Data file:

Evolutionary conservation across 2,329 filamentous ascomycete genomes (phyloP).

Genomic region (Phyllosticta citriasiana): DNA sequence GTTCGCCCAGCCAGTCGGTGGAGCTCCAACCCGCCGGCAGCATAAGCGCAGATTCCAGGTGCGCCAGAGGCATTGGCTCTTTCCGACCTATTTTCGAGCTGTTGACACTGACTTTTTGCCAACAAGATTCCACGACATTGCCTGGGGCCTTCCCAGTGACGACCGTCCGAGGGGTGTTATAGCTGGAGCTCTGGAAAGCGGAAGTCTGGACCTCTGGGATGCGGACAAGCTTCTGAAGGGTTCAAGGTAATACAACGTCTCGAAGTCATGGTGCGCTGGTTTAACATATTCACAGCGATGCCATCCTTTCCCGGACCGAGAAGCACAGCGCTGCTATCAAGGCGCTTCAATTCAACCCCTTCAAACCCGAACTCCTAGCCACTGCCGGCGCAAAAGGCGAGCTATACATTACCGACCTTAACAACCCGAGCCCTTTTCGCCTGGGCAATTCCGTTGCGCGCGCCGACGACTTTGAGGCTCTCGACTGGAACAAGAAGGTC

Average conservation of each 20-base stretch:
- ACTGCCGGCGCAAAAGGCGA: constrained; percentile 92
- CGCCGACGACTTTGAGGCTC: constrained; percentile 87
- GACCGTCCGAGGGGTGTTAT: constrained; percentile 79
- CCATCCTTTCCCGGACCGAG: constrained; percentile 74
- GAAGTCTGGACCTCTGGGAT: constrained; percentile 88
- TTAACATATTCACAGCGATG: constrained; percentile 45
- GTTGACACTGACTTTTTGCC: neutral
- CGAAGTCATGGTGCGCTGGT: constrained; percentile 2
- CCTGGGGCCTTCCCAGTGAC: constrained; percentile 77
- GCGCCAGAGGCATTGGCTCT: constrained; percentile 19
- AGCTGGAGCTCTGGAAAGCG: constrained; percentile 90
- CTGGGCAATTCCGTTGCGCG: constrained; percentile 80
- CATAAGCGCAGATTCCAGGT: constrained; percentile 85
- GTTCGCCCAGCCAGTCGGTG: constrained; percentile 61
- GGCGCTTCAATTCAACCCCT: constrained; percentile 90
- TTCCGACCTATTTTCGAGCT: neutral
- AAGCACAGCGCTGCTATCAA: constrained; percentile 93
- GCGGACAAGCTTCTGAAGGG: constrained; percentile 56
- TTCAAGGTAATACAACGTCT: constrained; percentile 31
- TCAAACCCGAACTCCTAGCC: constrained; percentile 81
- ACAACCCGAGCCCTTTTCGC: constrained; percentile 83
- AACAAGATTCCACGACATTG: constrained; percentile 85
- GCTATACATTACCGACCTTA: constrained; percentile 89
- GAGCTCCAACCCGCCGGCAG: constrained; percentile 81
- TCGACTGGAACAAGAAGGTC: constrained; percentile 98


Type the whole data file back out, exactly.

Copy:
Evolutionary conservation across 2,329 filamentous ascomycete genomes (phyloP).

Genomic region (Phyllosticta citriasiana): DNA sequence GTTCGCCCAGCCAGTCGGTGGAGCTCCAACCCGCCGGCAGCATAAGCGCAGATTCCAGGTGCGCCAGAGGCATTGGCTCTTTCCGACCTATTTTCGAGCTGTTGACACTGACTTTTTGCCAACAAGATTCCACGACATTGCCTGGGGCCTTCCCAGTGACGACCGTCCGAGGGGTGTTATAGCTGGAGCTCTGGAAAGCGGAAGTCTGGACCTCTGGGATGCGGACAAGCTTCTGAAGGGTTCAAGGTAATACAACGTCTCGAAGTCATGGTGCGCTGGTTTAACATATTCACAGCGATGCCATCCTTTCCCGGACCGAGAAGCACAGCGCTGCTATCAAGGCGCTTCAATTCAACCCCTTCAAACCCGAACTCCTAGCCACTGCCGGCGCAAAAGGCGAGCTATACATTACCGACCTTAACAACCCGAGCCCTTTTCGCCTGGGCAATTCCGTTGCGCGCGCCGACGACTTTGAGGCTCTCGACTGGAACAAGAAGGTC

Average conservation of each 20-base stretch:
- ACTGCCGGCGCAAAAGGCGA: constrained; percentile 92
- CGCCGACGACTTTGAGGCTC: constrained; percentile 87
- GACCGTCCGAGGGGTGTTAT: constrained; percentile 79
- CCATCCTTTCCCGGACCGAG: constrained; percentile 74
- GAAGTCTGGACCTCTGGGAT: constrained; percentile 88
- TTAACATATTCACAGCGATG: constrained; percentile 45
- GTTGACACTGACTTTTTGCC: neutral
- CGAAGTCATGGTGCGCTGGT: constrained; percentile 2
- CCTGGGGCCTTCCCAGTGAC: constrained; percentile 77
- GCGCCAGAGGCATTGGCTCT: constrained; percentile 19
- AGCTGGAGCTCTGGAAAGCG: constrained; percentile 90
- CTGGGCAATTCCGTTGCGCG: constrained; percentile 80
- CATAAGCGCAGATTCCAGGT: constrained; percentile 85
- GTTCGCCCAGCCAGTCGGTG: constrained; percentile 61
- GGCGCTTCAATTCAACCCCT: constrained; percentile 90
- TTCCGACCTATTTTCGAGCT: neutral
- AAGCACAGCGCTGCTATCAA: constrained; percentile 93
- GCGGACAAGCTTCTGAAGGG: constrained; percentile 56
- TTCAAGGTAATACAACGTCT: constrained; percentile 31
- TCAAACCCGAACTCCTAGCC: constrained; percentile 81
- ACAACCCGAGCCCTTTTCGC: constrained; percentile 83
- AACAAGATTCCACGACATTG: constrained; percentile 85
- GCTATACATTACCGACCTTA: constrained; percentile 89
- GAGCTCCAACCCGCCGGCAG: constrained; percentile 81
- TCGACTGGAACAAGAAGGTC: constrained; percentile 98